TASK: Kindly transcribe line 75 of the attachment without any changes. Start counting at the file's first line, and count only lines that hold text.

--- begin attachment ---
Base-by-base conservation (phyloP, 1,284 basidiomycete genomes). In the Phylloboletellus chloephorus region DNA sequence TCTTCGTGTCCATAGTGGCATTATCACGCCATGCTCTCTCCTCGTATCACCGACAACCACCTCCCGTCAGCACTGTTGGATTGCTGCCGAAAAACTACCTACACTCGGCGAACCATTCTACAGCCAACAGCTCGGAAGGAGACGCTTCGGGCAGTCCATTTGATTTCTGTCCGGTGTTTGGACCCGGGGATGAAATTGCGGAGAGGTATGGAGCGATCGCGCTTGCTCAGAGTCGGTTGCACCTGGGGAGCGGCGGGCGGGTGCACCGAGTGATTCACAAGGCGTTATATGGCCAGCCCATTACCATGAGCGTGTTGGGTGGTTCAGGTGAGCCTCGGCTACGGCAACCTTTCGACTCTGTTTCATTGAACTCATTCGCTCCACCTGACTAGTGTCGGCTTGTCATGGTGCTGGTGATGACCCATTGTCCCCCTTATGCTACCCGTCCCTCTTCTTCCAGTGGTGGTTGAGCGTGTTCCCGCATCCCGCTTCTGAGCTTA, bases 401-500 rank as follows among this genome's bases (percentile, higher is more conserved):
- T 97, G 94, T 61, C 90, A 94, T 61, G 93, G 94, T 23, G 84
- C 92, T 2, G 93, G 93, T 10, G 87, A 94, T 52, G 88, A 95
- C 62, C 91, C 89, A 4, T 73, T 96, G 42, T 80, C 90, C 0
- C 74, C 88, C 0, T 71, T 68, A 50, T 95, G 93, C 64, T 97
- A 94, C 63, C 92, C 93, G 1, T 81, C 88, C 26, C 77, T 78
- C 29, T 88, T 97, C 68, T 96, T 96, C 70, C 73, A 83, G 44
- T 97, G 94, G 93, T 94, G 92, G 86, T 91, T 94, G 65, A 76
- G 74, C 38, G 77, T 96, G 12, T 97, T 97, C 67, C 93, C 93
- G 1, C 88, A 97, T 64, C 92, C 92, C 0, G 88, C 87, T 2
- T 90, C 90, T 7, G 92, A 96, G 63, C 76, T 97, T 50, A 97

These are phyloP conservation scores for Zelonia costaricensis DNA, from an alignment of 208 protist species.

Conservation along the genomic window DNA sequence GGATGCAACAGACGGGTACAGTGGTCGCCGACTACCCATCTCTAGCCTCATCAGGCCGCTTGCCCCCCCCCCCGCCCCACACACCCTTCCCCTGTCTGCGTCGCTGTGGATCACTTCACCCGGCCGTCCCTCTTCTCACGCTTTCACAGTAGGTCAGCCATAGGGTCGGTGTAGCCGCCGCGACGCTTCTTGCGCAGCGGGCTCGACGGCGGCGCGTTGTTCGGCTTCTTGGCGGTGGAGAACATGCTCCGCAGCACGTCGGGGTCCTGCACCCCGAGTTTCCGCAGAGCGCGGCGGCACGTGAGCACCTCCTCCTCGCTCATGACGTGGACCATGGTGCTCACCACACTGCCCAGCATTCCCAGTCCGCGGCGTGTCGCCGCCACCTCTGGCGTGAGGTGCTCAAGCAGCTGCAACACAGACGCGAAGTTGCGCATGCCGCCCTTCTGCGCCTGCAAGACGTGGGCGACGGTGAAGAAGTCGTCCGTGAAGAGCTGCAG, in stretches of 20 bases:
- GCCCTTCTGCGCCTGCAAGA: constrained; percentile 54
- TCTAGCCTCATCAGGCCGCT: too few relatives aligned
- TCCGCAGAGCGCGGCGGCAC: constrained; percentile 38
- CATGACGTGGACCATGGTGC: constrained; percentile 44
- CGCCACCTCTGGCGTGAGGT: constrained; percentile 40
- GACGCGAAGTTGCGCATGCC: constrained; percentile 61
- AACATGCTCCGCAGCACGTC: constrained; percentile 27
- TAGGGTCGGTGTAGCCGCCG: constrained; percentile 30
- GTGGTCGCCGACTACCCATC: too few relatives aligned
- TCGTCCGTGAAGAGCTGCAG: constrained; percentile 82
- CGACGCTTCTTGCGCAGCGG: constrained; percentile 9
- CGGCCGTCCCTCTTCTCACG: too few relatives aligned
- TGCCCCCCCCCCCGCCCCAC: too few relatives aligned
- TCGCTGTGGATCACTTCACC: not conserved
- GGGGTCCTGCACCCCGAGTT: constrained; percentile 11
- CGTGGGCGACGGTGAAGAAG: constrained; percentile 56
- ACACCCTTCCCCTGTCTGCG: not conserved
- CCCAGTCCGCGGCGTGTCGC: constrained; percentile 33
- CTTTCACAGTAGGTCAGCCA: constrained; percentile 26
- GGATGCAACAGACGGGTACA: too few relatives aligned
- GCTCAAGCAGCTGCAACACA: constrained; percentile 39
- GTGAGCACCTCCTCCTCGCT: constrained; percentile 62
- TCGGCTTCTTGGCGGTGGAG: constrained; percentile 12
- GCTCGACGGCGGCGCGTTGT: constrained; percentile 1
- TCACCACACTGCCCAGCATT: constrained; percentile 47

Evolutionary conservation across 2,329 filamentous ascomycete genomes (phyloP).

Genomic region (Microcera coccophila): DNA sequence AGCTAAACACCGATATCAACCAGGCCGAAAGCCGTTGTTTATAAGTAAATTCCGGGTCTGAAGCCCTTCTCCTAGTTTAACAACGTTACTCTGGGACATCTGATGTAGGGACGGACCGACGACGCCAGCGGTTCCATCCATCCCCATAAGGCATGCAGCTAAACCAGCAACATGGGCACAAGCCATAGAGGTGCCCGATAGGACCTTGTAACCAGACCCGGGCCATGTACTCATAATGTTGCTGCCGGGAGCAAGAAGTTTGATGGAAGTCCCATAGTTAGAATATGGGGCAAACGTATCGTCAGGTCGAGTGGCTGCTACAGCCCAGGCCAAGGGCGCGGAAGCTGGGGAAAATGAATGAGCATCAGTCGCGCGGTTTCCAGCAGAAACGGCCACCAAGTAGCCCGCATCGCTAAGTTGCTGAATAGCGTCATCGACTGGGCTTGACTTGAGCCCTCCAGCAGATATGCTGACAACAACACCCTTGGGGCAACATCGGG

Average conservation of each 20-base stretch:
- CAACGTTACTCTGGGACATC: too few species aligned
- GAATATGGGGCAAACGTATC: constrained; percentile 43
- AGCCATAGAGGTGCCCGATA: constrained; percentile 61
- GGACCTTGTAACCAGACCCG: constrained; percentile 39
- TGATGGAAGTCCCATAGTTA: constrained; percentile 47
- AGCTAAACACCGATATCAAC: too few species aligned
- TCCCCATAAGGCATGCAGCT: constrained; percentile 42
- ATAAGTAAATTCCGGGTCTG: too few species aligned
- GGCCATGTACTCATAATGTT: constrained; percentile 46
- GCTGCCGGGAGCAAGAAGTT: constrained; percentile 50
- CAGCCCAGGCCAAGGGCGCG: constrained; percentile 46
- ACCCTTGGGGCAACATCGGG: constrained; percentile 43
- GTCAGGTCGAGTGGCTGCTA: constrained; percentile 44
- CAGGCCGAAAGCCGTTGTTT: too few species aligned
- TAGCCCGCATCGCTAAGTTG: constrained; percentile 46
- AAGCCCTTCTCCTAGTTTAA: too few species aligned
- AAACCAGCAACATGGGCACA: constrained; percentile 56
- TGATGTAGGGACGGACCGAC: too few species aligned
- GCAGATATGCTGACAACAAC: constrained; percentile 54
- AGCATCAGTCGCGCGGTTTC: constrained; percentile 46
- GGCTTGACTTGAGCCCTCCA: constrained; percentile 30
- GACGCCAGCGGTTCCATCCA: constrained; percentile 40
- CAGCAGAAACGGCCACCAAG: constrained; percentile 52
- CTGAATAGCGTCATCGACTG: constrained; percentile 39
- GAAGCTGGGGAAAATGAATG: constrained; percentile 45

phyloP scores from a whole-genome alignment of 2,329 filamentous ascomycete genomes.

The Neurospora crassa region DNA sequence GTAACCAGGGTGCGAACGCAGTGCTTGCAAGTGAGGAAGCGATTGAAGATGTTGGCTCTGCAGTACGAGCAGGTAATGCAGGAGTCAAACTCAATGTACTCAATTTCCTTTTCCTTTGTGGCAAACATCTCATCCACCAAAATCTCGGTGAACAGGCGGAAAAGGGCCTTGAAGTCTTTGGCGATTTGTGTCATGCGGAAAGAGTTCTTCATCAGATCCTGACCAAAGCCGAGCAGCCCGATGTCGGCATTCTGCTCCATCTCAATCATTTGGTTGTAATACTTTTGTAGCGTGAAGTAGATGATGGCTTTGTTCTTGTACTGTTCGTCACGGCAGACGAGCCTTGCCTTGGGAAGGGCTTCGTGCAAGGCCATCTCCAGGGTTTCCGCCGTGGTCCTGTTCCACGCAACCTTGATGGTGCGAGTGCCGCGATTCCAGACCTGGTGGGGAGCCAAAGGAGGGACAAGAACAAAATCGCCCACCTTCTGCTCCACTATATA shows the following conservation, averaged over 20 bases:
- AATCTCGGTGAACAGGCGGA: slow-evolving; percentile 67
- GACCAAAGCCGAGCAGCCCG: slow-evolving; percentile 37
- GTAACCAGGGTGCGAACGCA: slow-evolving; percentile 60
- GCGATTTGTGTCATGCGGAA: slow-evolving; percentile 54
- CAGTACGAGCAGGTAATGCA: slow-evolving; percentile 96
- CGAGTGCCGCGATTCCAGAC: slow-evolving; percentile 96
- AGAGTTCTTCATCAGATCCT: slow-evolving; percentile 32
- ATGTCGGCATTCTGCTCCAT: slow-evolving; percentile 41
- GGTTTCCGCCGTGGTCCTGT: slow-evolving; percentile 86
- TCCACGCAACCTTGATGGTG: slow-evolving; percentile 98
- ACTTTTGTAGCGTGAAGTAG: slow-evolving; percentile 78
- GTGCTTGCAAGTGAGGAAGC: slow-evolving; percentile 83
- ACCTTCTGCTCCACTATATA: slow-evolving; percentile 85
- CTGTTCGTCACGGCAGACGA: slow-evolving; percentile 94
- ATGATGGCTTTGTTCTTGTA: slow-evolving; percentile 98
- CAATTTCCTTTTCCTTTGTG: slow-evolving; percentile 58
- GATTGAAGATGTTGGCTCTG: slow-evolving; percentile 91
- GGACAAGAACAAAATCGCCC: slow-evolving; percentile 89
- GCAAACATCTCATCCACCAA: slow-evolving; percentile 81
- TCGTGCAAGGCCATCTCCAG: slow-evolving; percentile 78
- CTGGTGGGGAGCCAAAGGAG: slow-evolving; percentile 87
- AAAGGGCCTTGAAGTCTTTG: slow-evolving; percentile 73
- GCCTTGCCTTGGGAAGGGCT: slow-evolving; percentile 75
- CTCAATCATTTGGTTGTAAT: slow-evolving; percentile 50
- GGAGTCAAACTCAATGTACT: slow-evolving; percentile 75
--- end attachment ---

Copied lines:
- AGAGTTCTTCATCAGATCCT: slow-evolving; percentile 32